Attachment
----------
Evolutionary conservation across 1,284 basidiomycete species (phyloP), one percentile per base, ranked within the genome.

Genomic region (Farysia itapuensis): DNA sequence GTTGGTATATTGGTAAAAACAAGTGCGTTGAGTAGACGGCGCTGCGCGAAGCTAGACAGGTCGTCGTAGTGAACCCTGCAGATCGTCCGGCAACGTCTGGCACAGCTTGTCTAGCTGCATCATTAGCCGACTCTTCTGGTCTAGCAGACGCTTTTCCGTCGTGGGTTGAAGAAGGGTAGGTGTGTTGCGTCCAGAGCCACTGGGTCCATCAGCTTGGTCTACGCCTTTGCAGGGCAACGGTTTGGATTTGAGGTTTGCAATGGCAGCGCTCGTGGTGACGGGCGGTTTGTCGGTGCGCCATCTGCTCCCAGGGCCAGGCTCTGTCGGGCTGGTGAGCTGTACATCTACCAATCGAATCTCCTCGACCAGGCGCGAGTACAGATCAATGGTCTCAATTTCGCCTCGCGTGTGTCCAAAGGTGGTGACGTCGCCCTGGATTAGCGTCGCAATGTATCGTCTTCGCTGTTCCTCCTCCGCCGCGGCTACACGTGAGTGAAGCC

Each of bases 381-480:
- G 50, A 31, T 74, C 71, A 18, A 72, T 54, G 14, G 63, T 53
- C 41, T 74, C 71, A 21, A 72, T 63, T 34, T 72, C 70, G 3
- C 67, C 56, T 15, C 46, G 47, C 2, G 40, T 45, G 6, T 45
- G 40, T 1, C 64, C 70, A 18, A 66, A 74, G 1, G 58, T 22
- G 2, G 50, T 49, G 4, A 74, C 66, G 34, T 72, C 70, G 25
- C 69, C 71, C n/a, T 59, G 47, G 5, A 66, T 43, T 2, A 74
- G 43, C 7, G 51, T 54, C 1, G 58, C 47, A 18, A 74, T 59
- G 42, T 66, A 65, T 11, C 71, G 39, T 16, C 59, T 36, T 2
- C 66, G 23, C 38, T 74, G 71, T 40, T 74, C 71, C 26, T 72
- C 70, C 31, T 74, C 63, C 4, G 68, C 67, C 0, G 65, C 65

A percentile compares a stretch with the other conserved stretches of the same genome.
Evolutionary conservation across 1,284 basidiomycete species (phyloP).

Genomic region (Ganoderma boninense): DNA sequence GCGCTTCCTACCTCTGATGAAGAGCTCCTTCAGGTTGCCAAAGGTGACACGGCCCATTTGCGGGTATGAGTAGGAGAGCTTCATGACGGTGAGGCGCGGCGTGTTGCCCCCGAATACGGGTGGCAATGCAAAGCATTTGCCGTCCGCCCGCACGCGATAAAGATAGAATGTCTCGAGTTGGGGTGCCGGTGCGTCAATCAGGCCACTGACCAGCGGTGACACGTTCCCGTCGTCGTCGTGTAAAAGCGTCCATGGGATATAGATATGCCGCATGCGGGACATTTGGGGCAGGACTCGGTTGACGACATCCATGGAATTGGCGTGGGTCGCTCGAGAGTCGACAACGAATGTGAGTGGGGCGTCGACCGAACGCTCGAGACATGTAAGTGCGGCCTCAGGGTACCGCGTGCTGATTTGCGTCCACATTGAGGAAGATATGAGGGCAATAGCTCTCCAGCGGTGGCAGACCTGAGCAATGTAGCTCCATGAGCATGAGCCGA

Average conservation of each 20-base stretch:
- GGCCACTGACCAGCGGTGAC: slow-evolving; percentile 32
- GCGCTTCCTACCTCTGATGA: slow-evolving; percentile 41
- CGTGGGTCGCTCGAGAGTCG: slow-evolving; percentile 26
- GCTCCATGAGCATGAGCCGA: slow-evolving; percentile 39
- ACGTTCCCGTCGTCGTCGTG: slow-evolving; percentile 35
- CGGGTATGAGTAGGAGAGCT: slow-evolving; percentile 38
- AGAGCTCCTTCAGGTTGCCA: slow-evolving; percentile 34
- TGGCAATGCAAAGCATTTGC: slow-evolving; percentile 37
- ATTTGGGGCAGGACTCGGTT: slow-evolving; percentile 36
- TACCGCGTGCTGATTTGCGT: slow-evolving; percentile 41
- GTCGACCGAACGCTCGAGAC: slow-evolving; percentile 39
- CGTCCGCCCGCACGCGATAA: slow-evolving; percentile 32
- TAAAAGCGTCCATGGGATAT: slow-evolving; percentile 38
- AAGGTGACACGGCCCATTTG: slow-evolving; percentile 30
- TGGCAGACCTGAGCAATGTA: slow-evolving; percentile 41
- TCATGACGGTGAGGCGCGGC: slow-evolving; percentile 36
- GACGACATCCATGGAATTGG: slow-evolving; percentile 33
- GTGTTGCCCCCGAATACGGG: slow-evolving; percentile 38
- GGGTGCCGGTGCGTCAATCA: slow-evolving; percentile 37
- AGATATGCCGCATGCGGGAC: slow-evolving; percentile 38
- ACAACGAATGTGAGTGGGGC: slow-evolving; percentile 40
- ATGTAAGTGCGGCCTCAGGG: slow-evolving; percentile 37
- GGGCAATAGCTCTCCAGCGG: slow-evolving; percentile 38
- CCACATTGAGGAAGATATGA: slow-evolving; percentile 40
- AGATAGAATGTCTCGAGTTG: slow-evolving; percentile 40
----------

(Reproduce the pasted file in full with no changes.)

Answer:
Evolutionary conservation across 1,284 basidiomycete species (phyloP), one percentile per base, ranked within the genome.

Genomic region (Farysia itapuensis): DNA sequence GTTGGTATATTGGTAAAAACAAGTGCGTTGAGTAGACGGCGCTGCGCGAAGCTAGACAGGTCGTCGTAGTGAACCCTGCAGATCGTCCGGCAACGTCTGGCACAGCTTGTCTAGCTGCATCATTAGCCGACTCTTCTGGTCTAGCAGACGCTTTTCCGTCGTGGGTTGAAGAAGGGTAGGTGTGTTGCGTCCAGAGCCACTGGGTCCATCAGCTTGGTCTACGCCTTTGCAGGGCAACGGTTTGGATTTGAGGTTTGCAATGGCAGCGCTCGTGGTGACGGGCGGTTTGTCGGTGCGCCATCTGCTCCCAGGGCCAGGCTCTGTCGGGCTGGTGAGCTGTACATCTACCAATCGAATCTCCTCGACCAGGCGCGAGTACAGATCAATGGTCTCAATTTCGCCTCGCGTGTGTCCAAAGGTGGTGACGTCGCCCTGGATTAGCGTCGCAATGTATCGTCTTCGCTGTTCCTCCTCCGCCGCGGCTACACGTGAGTGAAGCC

Each of bases 381-480:
- G 50, A 31, T 74, C 71, A 18, A 72, T 54, G 14, G 63, T 53
- C 41, T 74, C 71, A 21, A 72, T 63, T 34, T 72, C 70, G 3
- C 67, C 56, T 15, C 46, G 47, C 2, G 40, T 45, G 6, T 45
- G 40, T 1, C 64, C 70, A 18, A 66, A 74, G 1, G 58, T 22
- G 2, G 50, T 49, G 4, A 74, C 66, G 34, T 72, C 70, G 25
- C 69, C 71, C n/a, T 59, G 47, G 5, A 66, T 43, T 2, A 74
- G 43, C 7, G 51, T 54, C 1, G 58, C 47, A 18, A 74, T 59
- G 42, T 66, A 65, T 11, C 71, G 39, T 16, C 59, T 36, T 2
- C 66, G 23, C 38, T 74, G 71, T 40, T 74, C 71, C 26, T 72
- C 70, C 31, T 74, C 63, C 4, G 68, C 67, C 0, G 65, C 65

A percentile compares a stretch with the other conserved stretches of the same genome.
Evolutionary conservation across 1,284 basidiomycete species (phyloP).

Genomic region (Ganoderma boninense): DNA sequence GCGCTTCCTACCTCTGATGAAGAGCTCCTTCAGGTTGCCAAAGGTGACACGGCCCATTTGCGGGTATGAGTAGGAGAGCTTCATGACGGTGAGGCGCGGCGTGTTGCCCCCGAATACGGGTGGCAATGCAAAGCATTTGCCGTCCGCCCGCACGCGATAAAGATAGAATGTCTCGAGTTGGGGTGCCGGTGCGTCAATCAGGCCACTGACCAGCGGTGACACGTTCCCGTCGTCGTCGTGTAAAAGCGTCCATGGGATATAGATATGCCGCATGCGGGACATTTGGGGCAGGACTCGGTTGACGACATCCATGGAATTGGCGTGGGTCGCTCGAGAGTCGACAACGAATGTGAGTGGGGCGTCGACCGAACGCTCGAGACATGTAAGTGCGGCCTCAGGGTACCGCGTGCTGATTTGCGTCCACATTGAGGAAGATATGAGGGCAATAGCTCTCCAGCGGTGGCAGACCTGAGCAATGTAGCTCCATGAGCATGAGCCGA

Average conservation of each 20-base stretch:
- GGCCACTGACCAGCGGTGAC: slow-evolving; percentile 32
- GCGCTTCCTACCTCTGATGA: slow-evolving; percentile 41
- CGTGGGTCGCTCGAGAGTCG: slow-evolving; percentile 26
- GCTCCATGAGCATGAGCCGA: slow-evolving; percentile 39
- ACGTTCCCGTCGTCGTCGTG: slow-evolving; percentile 35
- CGGGTATGAGTAGGAGAGCT: slow-evolving; percentile 38
- AGAGCTCCTTCAGGTTGCCA: slow-evolving; percentile 34
- TGGCAATGCAAAGCATTTGC: slow-evolving; percentile 37
- ATTTGGGGCAGGACTCGGTT: slow-evolving; percentile 36
- TACCGCGTGCTGATTTGCGT: slow-evolving; percentile 41
- GTCGACCGAACGCTCGAGAC: slow-evolving; percentile 39
- CGTCCGCCCGCACGCGATAA: slow-evolving; percentile 32
- TAAAAGCGTCCATGGGATAT: slow-evolving; percentile 38
- AAGGTGACACGGCCCATTTG: slow-evolving; percentile 30
- TGGCAGACCTGAGCAATGTA: slow-evolving; percentile 41
- TCATGACGGTGAGGCGCGGC: slow-evolving; percentile 36
- GACGACATCCATGGAATTGG: slow-evolving; percentile 33
- GTGTTGCCCCCGAATACGGG: slow-evolving; percentile 38
- GGGTGCCGGTGCGTCAATCA: slow-evolving; percentile 37
- AGATATGCCGCATGCGGGAC: slow-evolving; percentile 38
- ACAACGAATGTGAGTGGGGC: slow-evolving; percentile 40
- ATGTAAGTGCGGCCTCAGGG: slow-evolving; percentile 37
- GGGCAATAGCTCTCCAGCGG: slow-evolving; percentile 38
- CCACATTGAGGAAGATATGA: slow-evolving; percentile 40
- AGATAGAATGTCTCGAGTTG: slow-evolving; percentile 40